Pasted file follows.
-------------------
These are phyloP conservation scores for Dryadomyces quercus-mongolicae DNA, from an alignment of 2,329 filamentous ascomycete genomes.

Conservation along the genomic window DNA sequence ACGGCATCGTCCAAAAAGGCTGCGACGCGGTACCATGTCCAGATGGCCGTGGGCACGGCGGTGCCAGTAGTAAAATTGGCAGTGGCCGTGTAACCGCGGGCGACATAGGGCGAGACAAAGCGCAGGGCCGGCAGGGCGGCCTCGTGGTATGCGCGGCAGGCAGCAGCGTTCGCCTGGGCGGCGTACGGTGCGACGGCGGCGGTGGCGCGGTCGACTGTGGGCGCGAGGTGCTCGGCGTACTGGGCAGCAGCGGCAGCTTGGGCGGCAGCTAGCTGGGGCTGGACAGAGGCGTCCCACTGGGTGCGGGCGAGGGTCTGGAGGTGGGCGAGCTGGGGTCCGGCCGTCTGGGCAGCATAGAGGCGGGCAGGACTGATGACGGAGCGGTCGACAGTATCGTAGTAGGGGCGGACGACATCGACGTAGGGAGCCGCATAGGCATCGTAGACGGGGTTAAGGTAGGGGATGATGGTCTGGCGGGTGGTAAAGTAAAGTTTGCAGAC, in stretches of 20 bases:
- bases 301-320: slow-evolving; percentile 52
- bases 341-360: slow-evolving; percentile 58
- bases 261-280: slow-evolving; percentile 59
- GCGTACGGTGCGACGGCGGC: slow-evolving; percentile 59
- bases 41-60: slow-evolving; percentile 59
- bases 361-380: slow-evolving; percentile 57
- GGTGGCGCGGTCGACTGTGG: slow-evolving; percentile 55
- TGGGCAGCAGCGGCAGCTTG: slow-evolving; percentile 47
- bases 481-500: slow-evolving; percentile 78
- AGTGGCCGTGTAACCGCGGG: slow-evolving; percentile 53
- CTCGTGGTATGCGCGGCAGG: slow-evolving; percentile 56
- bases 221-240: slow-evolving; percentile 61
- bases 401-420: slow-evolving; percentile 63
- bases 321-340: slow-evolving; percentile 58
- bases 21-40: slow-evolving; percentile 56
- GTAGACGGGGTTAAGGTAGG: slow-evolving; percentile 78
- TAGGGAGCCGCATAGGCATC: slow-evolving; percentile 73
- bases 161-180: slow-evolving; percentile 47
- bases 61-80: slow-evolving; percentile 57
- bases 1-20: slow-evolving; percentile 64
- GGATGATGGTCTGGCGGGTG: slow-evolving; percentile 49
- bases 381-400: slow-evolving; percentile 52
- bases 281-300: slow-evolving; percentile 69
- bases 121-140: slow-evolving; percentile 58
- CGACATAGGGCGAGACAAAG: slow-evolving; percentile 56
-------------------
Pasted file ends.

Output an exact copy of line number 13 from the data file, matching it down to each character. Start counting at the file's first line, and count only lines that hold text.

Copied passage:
- CTCGTGGTATGCGCGGCAGG: slow-evolving; percentile 56